Houston Methodist. Leading Medicine

Hip FAQ

Question:

My 71-year-old father just came home to live with us after being hospitalized for a hip fracture. The doctor told us he should be as active as possible. We're not sure what that means or how to gauge his activity level. What do you suggest?

Answer:

That's a very good question. It might be helpful to think about your father's level of activity before the hip fracture. This will help you identify what he could do before the injury and set that as the end-goal or at least the focus of your/his direction. Some simple things you can use to measure activity level might be how far he walks in a day. Purchasing a simple pedometer that counts footsteps will give you a fairly accurate estimation of footsteps. Have your father wear this for a three to five days just to see what his daily distance might be and perhaps get an average over that period of time. The goal might be to increase the number of steps taken each day by 10 or 20 or 50 paces -- whatever seems reasonable and do-able. Don't set the goal so high that he gets discouraged and gives up. Start with trying to maintain a base level (taking the same number of steps on most days) and build from there. Expect some ups and downs based on level of fatigue, general health, and motivation. Your father will most likely have been given an exercise program to carry out each day. Here you can set the timer and record the number of minutes it takes him to complete the exercises. Once he knows the program well, he can work to complete all the exercises in less time. When the average time it takes seems steady (i.e., he can't get them done any faster without losing the benefit of doing them correctly), then start to increase the amount of time he exercises by one or two minutes each day. That will help improve overall physical endurance. Those are just a few suggestions to get you started. If you see there's a problem even getting this simple program going, you may need the expertise of a physical therapist to help get him started and keep on target. The rest can be done at home under your watchful eye. Jaime B. Talkowski, PhD, MPT, et al. Patient Participation and Physical Activity During Rehabilitation and Future Functional Outcomes in Patients After Hip Fracture. In Archives of Physical Medicine and Rehabilitation. April 2009. Vol. 90. No. 4. Pp. 618-622.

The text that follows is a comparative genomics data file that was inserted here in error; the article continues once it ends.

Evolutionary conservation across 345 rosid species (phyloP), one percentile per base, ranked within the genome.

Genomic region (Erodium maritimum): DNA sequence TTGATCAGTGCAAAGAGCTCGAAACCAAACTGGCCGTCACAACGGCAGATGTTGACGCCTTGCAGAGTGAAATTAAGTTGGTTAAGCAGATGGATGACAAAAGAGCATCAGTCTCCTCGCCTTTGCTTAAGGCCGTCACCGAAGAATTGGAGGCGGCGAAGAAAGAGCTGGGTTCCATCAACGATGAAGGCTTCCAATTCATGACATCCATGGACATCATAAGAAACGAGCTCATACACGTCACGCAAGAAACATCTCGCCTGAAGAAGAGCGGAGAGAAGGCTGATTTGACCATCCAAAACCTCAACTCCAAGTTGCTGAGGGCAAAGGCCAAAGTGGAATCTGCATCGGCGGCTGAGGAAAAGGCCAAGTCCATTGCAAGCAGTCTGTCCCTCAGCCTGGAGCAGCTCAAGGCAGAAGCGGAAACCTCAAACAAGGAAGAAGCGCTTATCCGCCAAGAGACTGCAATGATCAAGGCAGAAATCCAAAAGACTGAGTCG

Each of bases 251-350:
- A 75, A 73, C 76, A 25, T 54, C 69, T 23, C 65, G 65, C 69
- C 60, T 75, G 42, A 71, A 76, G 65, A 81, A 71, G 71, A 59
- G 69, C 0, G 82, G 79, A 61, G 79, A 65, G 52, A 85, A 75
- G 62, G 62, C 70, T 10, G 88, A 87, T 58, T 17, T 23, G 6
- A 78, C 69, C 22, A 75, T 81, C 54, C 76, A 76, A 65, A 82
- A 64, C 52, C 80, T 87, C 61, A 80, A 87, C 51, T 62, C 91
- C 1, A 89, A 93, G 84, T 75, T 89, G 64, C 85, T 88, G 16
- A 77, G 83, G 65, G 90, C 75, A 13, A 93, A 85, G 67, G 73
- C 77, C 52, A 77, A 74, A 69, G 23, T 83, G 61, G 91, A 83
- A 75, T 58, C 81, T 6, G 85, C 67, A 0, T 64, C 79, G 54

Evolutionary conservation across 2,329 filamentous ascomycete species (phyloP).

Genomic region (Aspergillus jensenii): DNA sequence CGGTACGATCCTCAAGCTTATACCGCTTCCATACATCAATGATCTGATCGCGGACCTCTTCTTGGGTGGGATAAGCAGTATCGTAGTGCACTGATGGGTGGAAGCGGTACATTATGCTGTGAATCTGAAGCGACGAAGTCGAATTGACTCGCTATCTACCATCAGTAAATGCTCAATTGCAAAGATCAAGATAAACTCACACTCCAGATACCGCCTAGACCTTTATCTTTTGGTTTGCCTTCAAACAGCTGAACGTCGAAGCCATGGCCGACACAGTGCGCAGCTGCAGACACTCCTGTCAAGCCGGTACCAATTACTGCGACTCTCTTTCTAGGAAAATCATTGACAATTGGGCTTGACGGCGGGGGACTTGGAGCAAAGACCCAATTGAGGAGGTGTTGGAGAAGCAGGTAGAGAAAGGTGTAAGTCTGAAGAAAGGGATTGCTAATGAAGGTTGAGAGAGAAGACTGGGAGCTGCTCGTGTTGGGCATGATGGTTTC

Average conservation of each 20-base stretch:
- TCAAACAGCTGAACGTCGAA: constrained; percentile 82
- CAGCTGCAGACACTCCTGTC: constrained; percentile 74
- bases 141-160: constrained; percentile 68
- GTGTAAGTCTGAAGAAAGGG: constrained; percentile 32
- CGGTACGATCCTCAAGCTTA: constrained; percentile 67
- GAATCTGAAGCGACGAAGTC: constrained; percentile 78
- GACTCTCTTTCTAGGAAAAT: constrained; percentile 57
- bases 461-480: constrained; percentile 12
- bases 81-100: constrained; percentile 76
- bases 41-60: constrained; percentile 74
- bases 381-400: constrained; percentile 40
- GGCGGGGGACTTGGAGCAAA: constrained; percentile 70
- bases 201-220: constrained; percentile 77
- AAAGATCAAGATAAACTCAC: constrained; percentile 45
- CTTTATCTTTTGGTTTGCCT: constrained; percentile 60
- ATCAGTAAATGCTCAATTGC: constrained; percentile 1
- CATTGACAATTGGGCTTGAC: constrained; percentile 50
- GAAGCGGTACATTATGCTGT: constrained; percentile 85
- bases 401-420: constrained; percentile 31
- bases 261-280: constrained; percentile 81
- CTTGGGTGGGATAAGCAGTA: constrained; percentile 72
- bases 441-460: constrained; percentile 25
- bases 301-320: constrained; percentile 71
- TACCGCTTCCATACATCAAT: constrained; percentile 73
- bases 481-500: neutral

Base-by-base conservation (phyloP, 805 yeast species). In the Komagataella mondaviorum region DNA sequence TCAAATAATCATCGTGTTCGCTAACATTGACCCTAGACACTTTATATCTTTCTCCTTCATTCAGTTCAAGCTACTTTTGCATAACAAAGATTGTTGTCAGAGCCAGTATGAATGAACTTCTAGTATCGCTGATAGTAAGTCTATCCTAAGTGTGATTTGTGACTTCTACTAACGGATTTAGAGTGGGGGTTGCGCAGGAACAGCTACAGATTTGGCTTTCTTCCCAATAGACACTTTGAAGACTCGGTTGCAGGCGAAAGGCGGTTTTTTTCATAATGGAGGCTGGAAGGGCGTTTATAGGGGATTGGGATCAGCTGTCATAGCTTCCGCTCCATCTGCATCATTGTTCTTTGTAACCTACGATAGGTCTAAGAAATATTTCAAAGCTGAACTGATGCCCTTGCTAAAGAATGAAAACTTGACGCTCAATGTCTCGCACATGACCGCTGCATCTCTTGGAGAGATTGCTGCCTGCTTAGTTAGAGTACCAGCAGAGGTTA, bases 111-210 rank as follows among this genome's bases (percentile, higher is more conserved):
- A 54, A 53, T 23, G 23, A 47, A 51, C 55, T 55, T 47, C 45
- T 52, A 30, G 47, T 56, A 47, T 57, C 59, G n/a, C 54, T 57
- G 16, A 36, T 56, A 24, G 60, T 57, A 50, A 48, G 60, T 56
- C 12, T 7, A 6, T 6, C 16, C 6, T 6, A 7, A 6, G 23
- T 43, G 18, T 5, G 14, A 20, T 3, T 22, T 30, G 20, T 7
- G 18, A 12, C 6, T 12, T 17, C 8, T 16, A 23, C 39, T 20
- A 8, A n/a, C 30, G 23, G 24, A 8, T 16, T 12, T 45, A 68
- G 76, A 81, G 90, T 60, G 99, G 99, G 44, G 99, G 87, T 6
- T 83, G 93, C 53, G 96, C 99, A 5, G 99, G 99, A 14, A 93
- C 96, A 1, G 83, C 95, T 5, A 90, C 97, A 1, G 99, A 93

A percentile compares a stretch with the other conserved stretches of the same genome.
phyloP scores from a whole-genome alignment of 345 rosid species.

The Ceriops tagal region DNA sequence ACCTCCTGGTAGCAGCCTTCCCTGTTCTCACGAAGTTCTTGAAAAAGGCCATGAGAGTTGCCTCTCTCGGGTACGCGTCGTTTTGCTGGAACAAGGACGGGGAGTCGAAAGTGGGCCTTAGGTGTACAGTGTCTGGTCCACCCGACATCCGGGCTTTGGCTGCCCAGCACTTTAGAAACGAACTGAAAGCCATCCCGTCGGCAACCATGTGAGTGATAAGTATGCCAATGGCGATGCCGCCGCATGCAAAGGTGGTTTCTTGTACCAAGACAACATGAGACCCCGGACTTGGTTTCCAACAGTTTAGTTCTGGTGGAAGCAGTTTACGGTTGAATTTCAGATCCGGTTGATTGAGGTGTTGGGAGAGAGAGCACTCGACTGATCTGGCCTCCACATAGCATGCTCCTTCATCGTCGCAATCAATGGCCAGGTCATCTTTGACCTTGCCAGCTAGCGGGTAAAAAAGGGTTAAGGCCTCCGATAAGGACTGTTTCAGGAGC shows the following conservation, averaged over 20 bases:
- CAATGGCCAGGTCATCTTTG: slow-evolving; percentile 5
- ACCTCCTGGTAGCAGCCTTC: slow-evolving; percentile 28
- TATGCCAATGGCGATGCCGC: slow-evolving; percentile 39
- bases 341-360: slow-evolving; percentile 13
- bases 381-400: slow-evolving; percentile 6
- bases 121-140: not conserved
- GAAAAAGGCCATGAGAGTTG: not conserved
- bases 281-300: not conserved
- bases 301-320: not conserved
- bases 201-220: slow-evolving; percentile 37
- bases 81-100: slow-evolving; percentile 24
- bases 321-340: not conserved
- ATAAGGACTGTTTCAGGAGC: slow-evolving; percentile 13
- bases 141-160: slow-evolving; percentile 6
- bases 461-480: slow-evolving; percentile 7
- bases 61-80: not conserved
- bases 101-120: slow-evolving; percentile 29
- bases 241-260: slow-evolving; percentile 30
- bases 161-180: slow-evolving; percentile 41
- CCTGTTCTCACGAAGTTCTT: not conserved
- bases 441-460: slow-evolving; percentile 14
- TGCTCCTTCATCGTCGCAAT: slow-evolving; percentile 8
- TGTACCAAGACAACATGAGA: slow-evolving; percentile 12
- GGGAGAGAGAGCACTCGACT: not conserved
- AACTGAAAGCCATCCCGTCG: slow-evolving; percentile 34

*Disclaimer:* The information contained herein is compiled from a variety of sources. It may not be complete or timely. It does not cover all diseases, physical conditions, ailments or treatments. The information should NOT be used in place of visit with your healthcare provider, nor should you disregard the advice of your health care provider because of any information you read in this topic.
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